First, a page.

## Acknowledgements

The author thanks Ben Buchanan, Shannon Carcelli, Allan Friedman, Erik Gartzke, Stephan Haggard, and the anonymous reviewers for valuable comments on earlier drafts. This research was supported by the Department of Defense Minerva Initiative and Office of Naval Research Grant [N00014-14-1-0071].

#### Appendix

Figure 7 depicts a one-shot deterrence game with some uncertainty in S1 ’s estimation of S2 ’s costs and target valuation. Parameters v, c1 , c2 and r range on the real numbers [0,1]. S2 gets to pick the value of r prior to the game, which S1 knows in advance, and the values of c1 and c2 depend on sunk cost investments and other exogenous factors.

Figure 7.

Simple deterrence game.

Figure 7.

Simple deterrence game.

The target valuation is assumed to be symmetrical for both players. It is possible in the real world for the players to have different valuations of the target, but this greatly complicates the analysis without significantly changing the results of this single shot game without signaling. This potential difference can also be considered an additional source of uncertainty incorporated into the measure of the probability of retaliation with imperfect information, introduced below. For analytical convenience the defender keeps the entire target value on a decision to retaliate. It would be possible to include a lottery term whereby the attacker might get to keep something, like some intelligence collected, even if punished (although the intel might thereby become invalid!), but this does not seem to interestingly change the results.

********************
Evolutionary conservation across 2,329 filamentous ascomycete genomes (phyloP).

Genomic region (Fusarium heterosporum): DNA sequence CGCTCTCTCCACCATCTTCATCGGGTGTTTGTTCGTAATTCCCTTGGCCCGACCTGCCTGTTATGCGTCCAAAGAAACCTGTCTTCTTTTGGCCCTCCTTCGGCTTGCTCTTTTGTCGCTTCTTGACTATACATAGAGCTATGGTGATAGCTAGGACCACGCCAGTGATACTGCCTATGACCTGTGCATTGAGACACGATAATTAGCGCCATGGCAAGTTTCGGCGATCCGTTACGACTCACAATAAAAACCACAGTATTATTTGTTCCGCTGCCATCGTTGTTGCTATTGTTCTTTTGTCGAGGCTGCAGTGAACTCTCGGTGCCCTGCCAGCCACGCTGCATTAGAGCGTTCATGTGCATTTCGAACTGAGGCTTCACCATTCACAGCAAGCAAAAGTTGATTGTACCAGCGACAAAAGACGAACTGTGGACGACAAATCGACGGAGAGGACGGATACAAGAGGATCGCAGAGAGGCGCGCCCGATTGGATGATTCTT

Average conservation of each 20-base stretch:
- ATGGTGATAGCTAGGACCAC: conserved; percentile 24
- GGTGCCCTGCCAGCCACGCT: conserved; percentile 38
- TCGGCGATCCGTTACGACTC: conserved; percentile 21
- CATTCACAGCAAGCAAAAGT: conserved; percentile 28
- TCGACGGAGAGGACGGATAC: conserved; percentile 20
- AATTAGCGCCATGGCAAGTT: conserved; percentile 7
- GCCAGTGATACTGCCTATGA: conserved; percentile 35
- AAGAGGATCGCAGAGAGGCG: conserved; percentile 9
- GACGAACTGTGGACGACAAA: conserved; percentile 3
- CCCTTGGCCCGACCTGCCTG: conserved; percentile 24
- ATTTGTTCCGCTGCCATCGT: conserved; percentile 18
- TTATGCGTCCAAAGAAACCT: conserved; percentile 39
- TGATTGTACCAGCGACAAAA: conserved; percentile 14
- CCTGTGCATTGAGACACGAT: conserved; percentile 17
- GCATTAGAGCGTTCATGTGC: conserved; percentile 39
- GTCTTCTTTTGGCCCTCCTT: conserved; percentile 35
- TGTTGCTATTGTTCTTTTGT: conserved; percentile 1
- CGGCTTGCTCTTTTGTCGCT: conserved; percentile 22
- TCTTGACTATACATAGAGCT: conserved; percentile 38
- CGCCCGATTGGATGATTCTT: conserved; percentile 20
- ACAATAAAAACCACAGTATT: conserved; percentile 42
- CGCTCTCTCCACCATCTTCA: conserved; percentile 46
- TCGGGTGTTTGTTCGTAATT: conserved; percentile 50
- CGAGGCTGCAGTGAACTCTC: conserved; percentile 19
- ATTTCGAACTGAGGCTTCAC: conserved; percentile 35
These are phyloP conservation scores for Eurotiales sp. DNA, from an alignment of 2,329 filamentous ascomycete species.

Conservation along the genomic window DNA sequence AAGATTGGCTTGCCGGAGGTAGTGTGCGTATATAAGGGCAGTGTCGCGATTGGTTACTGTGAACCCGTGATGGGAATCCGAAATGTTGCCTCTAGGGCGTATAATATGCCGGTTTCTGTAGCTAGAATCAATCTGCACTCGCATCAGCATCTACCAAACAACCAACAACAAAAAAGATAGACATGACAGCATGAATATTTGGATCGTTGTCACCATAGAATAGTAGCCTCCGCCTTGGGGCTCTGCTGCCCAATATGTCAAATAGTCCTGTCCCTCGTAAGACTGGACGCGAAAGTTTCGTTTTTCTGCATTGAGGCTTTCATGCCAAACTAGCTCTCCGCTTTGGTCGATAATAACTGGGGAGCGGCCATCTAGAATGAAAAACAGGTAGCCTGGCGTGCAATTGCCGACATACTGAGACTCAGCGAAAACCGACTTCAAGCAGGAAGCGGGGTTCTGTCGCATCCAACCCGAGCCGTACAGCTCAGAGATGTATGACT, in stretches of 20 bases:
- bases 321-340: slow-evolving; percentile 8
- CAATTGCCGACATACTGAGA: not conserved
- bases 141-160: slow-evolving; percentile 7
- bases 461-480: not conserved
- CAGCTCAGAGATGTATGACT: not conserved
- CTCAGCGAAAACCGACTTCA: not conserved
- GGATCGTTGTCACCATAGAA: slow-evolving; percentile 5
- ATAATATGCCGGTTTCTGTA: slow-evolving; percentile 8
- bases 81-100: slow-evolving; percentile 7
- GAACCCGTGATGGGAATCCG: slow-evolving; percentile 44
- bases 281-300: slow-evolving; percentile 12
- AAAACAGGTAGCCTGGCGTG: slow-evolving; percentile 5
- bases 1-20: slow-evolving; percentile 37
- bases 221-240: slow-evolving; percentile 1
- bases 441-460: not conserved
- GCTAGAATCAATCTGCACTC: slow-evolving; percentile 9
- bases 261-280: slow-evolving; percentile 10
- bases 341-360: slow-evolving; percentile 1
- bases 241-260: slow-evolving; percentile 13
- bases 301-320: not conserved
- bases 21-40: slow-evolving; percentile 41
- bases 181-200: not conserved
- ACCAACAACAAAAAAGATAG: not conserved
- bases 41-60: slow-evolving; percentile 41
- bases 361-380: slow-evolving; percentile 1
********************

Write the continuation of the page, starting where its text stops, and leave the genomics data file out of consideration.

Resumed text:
The game is trivial with perfect information. If c1  ≥  v then S1 will not exploit, and S2 retaliates if v  >  c2 . S1 understands this and so exploits only in the range c1  <  v  ≤  c2 . However, if S1 is unsure of v or c2 , S1 will have to estimate the defender’s payoff to retaliation. Assuming that estimative errors are normally distributed, then S1 ’s subjective estimate of p r can reasonably be modeled with the normal cumulative distribution function on v-c2 , which is the threshold of credible retaliation.

$pr=Φμ,σ(v−c2).$

This is a slightly unusual way of modeling uncertainty. Game theorists often represent uncertainty by allowing “nature” to make a prior move with some probability, or with some parameter where only the distribution of values is known. Yet for a one shot game representing an attacker with a difficult intelligence and planning problem, it is reasonable to let the attacker try to make the best estimate possible, with some error rate exogenous to the interaction due to collection problems, bureaucratic errors, processing delays, defender deception, and other friction. These random errors are assumed for the purposes of modeling to be normally distributed. The standard distribution of errors becomes a convenient measure of how much noise there is in the attacker’s estimative process. Further, shifting the mean on the error distribution is a geometrically convenient way to represent a systematic bias in over(under)estimating the credibility threshold, whether that is a result of risk acceptance (aversion) or something else. This is again a nonstandard way of modeling risk aversion, which is usually considered in terms of the utility curve or indifference between winning a lottery with some probability and having the same fraction of a good for sure. Here, however, we are interested in how the attacker’s estimate of the probability of retaliation shapes his expected utility and systematically biases the estimate of defender credibility.